A Trip to Reykjavik
Speaking at NonFictionNow in Iceland
This summer, I got to visit Iceland for the first time, thanks to Cooper Bombardier’s submission of a panel to NonFictionNow. Our panel got picked, and after writing a bunch of words on why trans memoir is usually garbage, and being home for all of two days from a trip to Singapore, I headed back to the airport.
IcelandAir from Portland was pretty great, and the flight went by fast, especially compared to the two 15 hour monster flights to and from Singapore. Plus, they had a charcuterie plate. Cooper and I were on the same flight, so we quickly went through customs, I bought some house Aquavit for us, and we hopped on a bus to the city. It turns out bus station lox egg salad is legitimately good in Iceland. Go figure. Pretty much anywhere you can get food, it’s well-executed.
We wandered around the city and got breakfast at the Grey Cat, which our cab driver suggested. Later, I tried my hand at speaking shitty Icelandic on the phone with a cab service, and they picked us up again from near a stuffed polar bear. Our place for the week ended up being in Kríuholar, a suburb 15 minutes from the city. The view was incredible, and all the furniture was delightfully IKEA or comfy leather. Our co-panelists weren’t set to arrive until the next day, so we took a nap, then went back to the city for a very expensive dinner. Every meal, we would learn, is expensive in Iceland.
The next day, Colette arrived, and we wandered in the city a bit more for the launch of the conference. The whole town felt quaint, but alive, and I quickly felt at home with the pace, and the ways folks interacted on the street. The sort of feeling that happens and you say, “yep, I’d be lucky to live here.” It remains to be seen if the winter would feel this way.
The day of our panel, Ryka and Grace had joined us, and the panel itself was fantastic. I cried later, listening to all of us reading each other’s words about trans memoir, storytelling, and the cis publishing world. A few great questions were asked, including what we were reading, and it was fun to hear everyone’s answers — from Samuel Delaney to a strong recommendation from Ryka to watch a lesbian dragon anime.
We were all working and writing during the trip, so after our panel we mostly stayed closer to home, enjoying the company of other trans writers, and visiting the local pool. I also made Cooper and Colette take the COGIATI, and Ryka and I talked with them about weird trans lady 90s subculture. It was perfect.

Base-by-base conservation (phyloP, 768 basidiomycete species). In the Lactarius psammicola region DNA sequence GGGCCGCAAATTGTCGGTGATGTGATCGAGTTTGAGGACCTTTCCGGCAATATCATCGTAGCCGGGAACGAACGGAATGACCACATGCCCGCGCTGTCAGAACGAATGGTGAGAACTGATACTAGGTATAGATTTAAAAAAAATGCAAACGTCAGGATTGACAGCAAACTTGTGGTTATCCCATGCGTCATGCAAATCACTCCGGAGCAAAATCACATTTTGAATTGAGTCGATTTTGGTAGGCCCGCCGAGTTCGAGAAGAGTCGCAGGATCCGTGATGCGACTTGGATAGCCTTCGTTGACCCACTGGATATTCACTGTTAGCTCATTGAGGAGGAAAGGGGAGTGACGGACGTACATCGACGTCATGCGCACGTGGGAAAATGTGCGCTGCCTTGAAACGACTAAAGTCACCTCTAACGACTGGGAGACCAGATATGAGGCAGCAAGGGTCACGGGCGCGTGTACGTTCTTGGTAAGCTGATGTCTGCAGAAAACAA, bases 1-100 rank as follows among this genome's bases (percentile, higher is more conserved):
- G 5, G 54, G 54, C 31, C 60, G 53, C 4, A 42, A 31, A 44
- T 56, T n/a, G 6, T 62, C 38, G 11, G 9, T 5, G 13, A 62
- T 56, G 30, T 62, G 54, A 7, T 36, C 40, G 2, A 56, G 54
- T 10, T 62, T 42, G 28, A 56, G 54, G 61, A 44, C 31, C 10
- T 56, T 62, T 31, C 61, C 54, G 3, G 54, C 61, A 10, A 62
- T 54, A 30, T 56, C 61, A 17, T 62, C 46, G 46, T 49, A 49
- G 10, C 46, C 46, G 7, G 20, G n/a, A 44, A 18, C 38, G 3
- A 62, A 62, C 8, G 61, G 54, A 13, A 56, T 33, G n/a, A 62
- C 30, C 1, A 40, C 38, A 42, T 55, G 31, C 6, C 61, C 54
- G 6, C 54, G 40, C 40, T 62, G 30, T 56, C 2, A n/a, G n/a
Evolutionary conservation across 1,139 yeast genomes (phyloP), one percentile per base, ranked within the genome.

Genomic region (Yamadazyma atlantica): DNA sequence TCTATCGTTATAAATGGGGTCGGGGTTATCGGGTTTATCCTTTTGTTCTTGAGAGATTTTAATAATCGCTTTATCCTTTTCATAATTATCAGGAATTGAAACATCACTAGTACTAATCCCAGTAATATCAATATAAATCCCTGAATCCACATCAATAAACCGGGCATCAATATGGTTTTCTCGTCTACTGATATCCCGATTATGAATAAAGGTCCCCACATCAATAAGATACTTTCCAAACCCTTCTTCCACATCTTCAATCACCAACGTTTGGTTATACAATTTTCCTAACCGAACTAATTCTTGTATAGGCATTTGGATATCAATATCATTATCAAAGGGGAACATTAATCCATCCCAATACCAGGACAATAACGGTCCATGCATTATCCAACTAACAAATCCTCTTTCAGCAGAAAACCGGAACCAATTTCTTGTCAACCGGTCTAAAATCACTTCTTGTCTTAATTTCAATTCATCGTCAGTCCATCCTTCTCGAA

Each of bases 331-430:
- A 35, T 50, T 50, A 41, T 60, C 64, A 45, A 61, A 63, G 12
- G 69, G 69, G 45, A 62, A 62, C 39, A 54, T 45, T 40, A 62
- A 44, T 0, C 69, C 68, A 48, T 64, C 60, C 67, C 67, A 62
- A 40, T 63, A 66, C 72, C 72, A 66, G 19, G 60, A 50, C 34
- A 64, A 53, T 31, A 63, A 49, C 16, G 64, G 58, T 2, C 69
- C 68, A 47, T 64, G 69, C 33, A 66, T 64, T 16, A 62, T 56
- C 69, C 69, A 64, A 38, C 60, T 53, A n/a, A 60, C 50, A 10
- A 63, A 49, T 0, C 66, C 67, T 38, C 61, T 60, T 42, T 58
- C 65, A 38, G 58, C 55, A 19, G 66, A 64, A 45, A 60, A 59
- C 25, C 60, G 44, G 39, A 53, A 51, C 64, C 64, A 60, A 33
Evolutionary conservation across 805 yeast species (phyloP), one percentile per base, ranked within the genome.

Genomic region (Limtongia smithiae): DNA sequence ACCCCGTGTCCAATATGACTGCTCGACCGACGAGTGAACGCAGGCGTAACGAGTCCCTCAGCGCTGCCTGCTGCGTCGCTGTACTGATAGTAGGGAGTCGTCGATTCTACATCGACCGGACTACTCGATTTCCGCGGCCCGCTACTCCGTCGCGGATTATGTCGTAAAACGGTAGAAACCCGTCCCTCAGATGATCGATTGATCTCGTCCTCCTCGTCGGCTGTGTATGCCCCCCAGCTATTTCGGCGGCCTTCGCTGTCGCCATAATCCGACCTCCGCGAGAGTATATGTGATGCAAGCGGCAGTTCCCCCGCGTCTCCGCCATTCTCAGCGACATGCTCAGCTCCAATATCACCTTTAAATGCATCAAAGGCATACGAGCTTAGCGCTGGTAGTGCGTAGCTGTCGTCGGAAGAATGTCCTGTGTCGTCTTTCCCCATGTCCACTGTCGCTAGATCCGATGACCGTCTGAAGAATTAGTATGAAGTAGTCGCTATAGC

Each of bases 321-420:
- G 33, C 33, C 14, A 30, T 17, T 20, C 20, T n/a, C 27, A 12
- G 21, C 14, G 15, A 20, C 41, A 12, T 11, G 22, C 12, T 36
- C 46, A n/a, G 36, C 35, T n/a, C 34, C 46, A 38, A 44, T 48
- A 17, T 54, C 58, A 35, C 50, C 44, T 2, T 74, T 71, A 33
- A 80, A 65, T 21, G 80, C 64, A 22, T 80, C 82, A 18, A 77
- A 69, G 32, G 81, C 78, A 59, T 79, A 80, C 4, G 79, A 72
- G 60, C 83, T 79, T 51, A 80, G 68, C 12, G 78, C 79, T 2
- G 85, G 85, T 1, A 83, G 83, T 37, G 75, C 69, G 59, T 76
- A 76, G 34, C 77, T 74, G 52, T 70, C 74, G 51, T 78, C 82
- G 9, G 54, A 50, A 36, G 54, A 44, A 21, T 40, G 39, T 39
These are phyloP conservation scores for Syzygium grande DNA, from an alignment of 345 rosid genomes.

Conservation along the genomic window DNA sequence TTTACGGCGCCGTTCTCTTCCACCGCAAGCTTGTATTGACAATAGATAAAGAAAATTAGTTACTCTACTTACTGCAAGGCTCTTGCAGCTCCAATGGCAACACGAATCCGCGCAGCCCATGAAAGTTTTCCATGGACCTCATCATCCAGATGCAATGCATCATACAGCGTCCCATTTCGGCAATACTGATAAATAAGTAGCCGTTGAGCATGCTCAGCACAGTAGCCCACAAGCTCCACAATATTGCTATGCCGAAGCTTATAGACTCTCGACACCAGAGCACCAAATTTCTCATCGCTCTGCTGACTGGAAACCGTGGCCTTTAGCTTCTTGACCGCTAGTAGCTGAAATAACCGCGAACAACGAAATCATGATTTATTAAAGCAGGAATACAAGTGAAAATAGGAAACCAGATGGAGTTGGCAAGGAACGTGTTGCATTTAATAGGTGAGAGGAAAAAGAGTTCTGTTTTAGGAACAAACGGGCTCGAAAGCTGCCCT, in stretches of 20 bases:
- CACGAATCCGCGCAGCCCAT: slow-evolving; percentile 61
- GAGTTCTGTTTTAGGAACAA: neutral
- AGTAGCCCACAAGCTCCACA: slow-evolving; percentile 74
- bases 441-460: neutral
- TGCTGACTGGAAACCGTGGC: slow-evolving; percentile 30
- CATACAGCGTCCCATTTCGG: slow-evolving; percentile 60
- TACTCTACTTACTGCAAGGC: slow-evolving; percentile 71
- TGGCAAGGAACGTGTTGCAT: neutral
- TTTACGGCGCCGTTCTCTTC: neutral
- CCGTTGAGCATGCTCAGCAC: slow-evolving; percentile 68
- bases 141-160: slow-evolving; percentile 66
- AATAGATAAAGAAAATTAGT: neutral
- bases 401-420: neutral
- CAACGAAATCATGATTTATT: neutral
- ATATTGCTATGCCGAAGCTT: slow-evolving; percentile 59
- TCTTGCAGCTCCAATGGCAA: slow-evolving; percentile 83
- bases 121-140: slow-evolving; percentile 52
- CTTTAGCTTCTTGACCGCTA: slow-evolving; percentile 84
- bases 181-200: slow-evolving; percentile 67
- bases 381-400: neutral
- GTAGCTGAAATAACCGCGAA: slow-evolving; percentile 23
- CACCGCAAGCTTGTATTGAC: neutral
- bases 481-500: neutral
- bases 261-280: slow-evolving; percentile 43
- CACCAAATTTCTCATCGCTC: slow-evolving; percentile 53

On our last day, Cooper and I went to the Blue Lagoon, which despite being a tourist melting pot of every nationality visiting Iceland, was fun and relaxing. The sound of silica rubbing against itself in the water is indescribable. Also I learned a lot about older German women’s personal space attitudes in the locker room — it was close quarters.
Being trans didn’t really come up in Iceland for me, luckily, besides the panel I was literally there to do so during. It was a relief. I don’t usually run up against constant challenges of my gender, but even still, I had a worry that with pools, lagoons, and language-barriers, I’d be misgendered or treated badly. Instead, lots of folks seemed to think all 5’10 of me was an Icelandic cis lady. Go figure. I need to study up on Icelandic before I visit again though, because my Swedish didn’t go super far.
Oh, and the rotted fish was totally fine, but could’ve used more flavor. Ryka, and Colette agreed. Cooper thought it was the worst thing in the world. Maybe it’s a trans lady thing? It smelled like cat urine, but just tasted like shark, which isn’t a very interesting flavor in my opinion. Try it with aquavit if you get a chance.
We headed back to the airport together, and there were tearful goodbyes, but I’ll never forget the days I got to spend laughing, writing, and learning with 4 other brilliant trans authors. Miss you!